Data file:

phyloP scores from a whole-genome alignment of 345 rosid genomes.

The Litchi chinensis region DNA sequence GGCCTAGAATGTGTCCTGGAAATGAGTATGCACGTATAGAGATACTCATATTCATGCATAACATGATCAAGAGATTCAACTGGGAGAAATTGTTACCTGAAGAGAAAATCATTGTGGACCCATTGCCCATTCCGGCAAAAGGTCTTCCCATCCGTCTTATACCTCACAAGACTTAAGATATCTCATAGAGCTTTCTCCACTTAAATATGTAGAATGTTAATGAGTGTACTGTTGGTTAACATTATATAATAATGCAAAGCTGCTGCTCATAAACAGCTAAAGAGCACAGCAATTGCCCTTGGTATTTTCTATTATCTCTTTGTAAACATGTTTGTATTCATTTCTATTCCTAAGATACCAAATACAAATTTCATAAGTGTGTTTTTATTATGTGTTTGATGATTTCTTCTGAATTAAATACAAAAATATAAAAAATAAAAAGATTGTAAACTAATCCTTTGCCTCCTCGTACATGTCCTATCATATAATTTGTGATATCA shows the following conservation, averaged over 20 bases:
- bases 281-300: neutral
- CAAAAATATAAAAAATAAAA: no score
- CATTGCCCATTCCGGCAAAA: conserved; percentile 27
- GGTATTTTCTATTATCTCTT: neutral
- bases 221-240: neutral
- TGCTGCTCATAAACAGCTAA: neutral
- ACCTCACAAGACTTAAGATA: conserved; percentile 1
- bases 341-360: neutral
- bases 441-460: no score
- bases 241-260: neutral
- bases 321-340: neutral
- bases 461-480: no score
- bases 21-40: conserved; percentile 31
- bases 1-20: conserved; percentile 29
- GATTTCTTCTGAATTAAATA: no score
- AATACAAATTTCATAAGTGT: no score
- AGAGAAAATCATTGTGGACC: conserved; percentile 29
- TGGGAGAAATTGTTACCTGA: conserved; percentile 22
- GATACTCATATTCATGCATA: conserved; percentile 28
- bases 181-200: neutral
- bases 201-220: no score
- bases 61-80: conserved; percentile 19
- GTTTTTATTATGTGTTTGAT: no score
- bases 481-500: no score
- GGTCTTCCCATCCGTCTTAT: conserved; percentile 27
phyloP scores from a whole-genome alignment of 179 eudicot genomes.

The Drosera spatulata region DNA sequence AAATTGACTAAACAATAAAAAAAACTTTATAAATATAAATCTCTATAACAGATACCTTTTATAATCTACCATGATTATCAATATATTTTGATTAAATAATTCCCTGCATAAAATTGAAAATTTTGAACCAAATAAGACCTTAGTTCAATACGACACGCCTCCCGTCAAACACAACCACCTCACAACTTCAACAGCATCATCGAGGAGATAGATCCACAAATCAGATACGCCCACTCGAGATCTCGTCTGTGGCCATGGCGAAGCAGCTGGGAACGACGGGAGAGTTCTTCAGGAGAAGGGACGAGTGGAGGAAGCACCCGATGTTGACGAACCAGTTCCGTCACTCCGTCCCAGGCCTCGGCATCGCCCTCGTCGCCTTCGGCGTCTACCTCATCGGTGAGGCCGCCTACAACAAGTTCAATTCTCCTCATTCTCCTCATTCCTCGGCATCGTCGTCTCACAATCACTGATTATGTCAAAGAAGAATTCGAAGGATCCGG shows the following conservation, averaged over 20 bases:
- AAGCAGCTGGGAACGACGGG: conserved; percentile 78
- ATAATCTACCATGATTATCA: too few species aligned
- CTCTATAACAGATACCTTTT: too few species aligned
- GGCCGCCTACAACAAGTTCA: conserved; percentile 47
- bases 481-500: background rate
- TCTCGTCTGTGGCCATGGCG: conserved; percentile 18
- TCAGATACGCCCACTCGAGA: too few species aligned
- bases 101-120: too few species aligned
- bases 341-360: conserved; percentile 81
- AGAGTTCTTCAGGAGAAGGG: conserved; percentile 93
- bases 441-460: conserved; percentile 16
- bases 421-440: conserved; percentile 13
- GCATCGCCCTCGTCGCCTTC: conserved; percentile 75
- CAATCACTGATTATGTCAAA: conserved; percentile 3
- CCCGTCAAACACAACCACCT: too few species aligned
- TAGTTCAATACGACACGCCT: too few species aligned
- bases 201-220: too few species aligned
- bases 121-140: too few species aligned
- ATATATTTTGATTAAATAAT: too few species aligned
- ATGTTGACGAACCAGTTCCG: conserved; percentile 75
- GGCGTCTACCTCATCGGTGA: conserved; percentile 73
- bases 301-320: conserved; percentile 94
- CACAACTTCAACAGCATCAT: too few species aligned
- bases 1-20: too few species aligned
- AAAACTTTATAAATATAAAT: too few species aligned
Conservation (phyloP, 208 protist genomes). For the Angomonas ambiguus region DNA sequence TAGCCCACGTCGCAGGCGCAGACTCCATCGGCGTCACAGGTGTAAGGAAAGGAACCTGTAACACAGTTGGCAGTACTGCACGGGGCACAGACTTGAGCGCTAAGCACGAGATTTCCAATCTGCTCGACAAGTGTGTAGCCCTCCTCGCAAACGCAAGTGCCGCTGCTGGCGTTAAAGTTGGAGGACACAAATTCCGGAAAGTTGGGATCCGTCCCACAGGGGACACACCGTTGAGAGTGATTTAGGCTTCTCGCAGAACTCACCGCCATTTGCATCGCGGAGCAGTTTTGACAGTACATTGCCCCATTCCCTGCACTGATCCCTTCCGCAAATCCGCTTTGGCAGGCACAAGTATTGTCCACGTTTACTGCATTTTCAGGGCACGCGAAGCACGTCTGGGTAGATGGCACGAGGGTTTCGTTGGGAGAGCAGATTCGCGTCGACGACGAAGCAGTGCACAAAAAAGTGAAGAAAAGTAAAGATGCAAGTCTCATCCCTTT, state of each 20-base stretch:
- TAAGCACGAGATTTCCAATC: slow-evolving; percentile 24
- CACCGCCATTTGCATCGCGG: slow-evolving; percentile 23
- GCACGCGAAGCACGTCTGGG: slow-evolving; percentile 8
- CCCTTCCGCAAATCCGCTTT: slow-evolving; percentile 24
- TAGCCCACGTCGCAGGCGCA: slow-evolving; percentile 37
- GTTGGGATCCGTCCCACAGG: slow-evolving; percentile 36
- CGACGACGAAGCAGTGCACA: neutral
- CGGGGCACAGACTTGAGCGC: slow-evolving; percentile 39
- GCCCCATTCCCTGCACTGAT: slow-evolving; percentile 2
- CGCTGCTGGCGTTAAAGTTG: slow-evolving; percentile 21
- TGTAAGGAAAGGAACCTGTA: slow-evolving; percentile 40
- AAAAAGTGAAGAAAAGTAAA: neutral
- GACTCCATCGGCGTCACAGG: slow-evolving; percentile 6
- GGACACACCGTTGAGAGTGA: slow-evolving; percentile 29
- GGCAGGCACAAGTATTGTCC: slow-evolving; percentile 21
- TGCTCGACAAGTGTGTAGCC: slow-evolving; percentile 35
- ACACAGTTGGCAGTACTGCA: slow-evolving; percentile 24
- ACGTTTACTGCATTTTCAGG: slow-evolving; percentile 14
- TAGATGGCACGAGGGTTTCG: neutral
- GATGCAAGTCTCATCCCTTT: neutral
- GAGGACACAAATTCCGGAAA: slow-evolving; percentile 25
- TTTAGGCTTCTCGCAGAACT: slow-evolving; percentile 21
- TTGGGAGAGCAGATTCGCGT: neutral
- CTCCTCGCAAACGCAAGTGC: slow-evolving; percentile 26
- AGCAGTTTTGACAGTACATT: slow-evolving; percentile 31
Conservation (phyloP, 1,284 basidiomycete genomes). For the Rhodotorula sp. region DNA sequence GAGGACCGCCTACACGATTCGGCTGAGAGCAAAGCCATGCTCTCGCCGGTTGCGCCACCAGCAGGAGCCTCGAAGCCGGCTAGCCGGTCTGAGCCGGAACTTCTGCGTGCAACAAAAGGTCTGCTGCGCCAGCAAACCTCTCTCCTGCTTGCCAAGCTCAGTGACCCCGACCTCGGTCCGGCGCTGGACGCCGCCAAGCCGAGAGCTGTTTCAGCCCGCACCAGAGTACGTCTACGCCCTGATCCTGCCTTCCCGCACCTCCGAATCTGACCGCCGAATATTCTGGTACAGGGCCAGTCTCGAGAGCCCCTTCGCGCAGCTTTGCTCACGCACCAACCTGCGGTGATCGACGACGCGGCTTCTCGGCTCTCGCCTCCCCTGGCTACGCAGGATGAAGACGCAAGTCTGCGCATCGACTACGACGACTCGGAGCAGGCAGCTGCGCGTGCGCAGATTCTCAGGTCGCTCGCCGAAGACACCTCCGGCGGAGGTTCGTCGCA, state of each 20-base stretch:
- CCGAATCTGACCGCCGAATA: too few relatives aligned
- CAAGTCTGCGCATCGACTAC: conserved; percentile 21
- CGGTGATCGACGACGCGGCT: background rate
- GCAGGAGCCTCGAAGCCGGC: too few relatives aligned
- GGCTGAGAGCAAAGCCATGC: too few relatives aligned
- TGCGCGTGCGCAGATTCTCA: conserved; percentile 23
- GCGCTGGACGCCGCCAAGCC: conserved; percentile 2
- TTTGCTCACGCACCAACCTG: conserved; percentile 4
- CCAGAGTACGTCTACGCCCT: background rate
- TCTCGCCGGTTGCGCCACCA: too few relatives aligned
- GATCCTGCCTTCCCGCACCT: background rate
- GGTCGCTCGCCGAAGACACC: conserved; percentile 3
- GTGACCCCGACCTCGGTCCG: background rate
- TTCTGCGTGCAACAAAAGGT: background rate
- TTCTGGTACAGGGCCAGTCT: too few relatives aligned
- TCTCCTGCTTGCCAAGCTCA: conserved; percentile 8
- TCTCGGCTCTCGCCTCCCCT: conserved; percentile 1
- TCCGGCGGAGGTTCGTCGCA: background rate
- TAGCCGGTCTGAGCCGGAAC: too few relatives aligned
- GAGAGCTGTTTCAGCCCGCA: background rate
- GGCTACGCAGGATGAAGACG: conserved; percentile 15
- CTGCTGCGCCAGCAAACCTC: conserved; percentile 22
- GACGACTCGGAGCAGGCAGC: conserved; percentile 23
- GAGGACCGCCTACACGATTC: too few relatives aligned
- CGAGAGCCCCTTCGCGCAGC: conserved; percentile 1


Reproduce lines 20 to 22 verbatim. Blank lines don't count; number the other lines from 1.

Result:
- TGGGAGAAATTGTTACCTGA: conserved; percentile 22
- GATACTCATATTCATGCATA: conserved; percentile 28
- bases 181-200: neutral